Some laptops are sleek, sexy beasts, with delicate patterns, often adorned with works of art from acclaimed artists or industrial designers. Companies work for years to achieve design nirvana in machines that look as good as possible.
Then there's the Dell Latitude XT2 XFR, which looks like it's been carved out of a block of concrete.
The XFR is the ruggedised version of, and everything — and we do mean everything — has been sealed, screwed down or locked away, and the aesthetics do suffer as a result. Let's put it this way — we suspect the R in the XFR stands for rugged, and we've got sneaking suspicions about what the F stands for, but can't mention that word in polite company.
The core system specifications of the XT2 XFR aren't that stunning in laptop terms, but in case you missed the introduction, this is a tablet that's all about utility in being tough rather than being a multimedia powerhouse. An Intel Core 2 Duo ULV SU9600 1.6GHz processor powers the XT2 XFR and its 12.1-inch WXGA display screen. Our review sample had 3GB of RAM and an on-board 160GB 5400rpm hard drive, although there are options available for 64 or 128GB SSD drives. Networking is via gigabit Ethernet or 802.11b/g, although again 802.11n is an optional upgrade. The standard installation is Windows 7 Professional Edition 32-bit, although 64-bit can be selected when ordering at no additional cost. Overall, the XFT doesn't have a terrible system specification for a tablet, but it's not revolutionary either. Again, though, the XFR is all about being tough.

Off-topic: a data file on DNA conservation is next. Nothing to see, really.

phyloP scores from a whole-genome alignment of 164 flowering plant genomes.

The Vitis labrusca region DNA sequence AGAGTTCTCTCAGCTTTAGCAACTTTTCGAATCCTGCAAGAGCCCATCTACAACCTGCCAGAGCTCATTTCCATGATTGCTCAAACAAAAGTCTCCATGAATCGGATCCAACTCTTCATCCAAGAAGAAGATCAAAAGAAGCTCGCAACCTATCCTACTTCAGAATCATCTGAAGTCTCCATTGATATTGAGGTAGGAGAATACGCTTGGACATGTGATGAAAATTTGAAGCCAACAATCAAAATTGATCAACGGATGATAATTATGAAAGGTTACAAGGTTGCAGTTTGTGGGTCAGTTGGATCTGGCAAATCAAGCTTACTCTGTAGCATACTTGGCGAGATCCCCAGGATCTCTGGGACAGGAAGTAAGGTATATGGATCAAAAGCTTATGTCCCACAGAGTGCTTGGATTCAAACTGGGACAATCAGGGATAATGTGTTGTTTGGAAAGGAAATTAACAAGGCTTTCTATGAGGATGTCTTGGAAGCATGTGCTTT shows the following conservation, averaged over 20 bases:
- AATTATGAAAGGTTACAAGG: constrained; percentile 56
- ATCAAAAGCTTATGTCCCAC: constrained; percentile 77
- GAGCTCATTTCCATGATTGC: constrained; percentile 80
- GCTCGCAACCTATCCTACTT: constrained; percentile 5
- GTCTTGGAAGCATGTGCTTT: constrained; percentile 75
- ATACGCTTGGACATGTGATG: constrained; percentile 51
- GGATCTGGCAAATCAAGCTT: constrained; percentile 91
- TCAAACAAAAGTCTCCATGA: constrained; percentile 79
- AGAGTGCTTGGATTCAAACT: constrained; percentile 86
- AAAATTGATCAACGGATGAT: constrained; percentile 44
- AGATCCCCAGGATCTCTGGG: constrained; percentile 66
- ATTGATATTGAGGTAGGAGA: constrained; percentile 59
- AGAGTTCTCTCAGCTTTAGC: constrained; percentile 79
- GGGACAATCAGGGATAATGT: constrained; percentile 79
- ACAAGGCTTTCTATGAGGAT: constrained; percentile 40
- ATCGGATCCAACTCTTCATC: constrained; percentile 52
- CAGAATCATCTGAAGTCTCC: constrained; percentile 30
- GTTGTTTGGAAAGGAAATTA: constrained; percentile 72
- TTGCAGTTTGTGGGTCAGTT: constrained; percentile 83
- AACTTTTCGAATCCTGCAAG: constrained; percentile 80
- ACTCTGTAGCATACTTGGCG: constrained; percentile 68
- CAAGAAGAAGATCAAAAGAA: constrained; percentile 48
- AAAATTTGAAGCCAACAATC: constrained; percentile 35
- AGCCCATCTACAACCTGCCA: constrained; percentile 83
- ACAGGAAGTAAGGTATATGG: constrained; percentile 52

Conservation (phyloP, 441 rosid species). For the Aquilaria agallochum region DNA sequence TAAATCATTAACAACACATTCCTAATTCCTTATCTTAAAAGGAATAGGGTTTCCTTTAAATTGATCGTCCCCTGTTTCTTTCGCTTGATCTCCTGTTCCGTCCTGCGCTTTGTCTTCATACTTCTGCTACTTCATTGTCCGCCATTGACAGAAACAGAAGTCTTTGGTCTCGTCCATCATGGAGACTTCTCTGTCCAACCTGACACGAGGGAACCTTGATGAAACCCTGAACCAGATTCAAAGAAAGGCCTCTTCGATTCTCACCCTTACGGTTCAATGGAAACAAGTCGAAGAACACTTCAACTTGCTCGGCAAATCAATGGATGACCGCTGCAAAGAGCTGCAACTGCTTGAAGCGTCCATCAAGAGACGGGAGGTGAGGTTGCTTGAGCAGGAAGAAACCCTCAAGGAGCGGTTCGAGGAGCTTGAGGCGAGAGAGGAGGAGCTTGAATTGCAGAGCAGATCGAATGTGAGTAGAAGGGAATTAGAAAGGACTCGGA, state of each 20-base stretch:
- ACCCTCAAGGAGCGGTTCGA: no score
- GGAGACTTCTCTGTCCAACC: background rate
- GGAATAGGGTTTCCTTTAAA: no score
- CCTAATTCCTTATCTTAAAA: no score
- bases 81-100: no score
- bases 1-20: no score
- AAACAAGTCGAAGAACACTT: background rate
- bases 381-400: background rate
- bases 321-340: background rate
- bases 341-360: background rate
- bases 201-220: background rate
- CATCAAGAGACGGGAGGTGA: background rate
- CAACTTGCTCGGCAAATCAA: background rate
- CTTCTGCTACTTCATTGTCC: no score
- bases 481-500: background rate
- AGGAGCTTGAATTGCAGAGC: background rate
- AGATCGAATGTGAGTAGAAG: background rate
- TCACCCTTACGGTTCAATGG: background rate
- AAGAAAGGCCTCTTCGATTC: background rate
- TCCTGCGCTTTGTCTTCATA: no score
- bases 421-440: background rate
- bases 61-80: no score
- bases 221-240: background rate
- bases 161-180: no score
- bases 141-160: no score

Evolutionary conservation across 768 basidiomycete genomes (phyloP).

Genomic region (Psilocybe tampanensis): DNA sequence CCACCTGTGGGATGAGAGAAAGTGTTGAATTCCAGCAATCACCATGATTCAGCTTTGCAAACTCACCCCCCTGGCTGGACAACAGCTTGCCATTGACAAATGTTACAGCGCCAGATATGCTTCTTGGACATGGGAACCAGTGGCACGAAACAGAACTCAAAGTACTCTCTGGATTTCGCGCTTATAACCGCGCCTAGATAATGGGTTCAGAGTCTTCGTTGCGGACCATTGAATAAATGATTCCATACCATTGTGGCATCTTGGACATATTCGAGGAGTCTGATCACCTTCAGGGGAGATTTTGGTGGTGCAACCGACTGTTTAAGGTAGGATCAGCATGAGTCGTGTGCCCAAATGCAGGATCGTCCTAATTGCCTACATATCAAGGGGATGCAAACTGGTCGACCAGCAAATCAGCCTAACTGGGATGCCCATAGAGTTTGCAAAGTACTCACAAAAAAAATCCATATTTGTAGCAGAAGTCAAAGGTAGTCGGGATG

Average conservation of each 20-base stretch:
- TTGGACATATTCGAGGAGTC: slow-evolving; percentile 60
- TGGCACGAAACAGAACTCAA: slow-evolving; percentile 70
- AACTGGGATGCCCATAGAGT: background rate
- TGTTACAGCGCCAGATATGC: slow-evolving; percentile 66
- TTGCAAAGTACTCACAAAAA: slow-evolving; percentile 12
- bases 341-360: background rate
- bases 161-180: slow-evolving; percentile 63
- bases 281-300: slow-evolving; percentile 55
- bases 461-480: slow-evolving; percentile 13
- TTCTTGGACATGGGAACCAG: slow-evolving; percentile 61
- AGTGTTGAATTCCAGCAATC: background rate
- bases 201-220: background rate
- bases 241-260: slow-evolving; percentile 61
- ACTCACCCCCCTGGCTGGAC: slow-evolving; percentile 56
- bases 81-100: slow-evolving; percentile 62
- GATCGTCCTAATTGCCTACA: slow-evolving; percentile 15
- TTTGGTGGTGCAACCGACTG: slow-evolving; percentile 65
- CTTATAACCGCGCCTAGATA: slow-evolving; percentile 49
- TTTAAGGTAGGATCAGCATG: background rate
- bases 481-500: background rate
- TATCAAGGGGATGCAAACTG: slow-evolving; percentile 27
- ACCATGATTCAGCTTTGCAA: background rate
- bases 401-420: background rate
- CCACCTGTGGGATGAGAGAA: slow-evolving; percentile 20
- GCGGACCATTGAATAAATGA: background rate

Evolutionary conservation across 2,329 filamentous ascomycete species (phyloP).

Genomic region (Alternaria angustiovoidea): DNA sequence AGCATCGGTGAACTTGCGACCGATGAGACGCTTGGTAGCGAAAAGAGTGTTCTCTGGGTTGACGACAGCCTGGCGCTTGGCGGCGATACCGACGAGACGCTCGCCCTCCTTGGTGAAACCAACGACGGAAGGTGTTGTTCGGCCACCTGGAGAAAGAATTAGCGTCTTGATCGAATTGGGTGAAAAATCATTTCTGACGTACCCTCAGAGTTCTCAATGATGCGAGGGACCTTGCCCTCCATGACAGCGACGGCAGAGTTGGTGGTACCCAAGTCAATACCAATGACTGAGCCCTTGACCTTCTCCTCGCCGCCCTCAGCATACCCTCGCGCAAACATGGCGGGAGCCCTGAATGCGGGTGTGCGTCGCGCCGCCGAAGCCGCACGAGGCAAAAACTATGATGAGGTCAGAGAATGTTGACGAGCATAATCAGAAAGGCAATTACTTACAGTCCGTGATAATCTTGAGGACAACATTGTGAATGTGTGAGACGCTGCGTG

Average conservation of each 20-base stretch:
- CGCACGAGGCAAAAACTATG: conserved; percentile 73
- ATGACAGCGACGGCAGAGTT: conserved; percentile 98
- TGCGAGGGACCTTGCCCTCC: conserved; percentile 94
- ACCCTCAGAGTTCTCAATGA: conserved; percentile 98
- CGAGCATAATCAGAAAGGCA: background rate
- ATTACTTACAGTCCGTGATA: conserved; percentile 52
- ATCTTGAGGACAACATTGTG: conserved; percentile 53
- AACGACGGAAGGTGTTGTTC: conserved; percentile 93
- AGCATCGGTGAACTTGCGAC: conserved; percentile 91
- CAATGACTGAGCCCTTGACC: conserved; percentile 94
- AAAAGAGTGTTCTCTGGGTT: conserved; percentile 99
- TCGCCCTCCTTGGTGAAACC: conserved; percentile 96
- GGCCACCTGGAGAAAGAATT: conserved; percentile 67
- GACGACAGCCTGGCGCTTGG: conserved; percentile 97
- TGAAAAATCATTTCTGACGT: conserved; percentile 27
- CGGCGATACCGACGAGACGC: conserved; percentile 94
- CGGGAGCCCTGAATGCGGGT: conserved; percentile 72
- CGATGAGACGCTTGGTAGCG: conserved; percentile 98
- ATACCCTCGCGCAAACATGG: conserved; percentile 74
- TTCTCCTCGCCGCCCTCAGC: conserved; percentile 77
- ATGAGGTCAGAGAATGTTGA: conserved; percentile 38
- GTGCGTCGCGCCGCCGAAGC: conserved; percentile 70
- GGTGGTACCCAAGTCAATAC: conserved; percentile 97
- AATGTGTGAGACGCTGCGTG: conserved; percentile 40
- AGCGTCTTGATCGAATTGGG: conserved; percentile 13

How tough is tough? Dell states that the XT2 XFR is rated at IP54 and meets US military standard MIL-STD-810G. For those not into toughness ratings, the IP5 level means it should be effectively dust proof — dust isn't entirely prevented from entering, which would be level 6, but it's dust contact proof and dust shouldn't be able to enter the unit in a way that stops it working. The 4 in the IP54 rating relates to water, and means it's protected against water splashes, but not against direct water jets or immersion. This isn't an underwater laptop, but for heavy industrial applications it should work quite well. As for the military specification, Dell lists it as being tested to survive a 91.4cm drop, rain, blowing dust, vibration, functional shock, humidity, altitude and temperature extremes (operating: -23°C to 60°C; non-operating: -40°C to 70°C). If it's -23°C or 60°C we'd probably be more concerned with our immediate survival rather than whether we could access an Excel spreadsheet, but these things shouldn't fuss the XFR. Lacking the necessary lab equipment to test these extremes, we'll have to take Dell's word on it.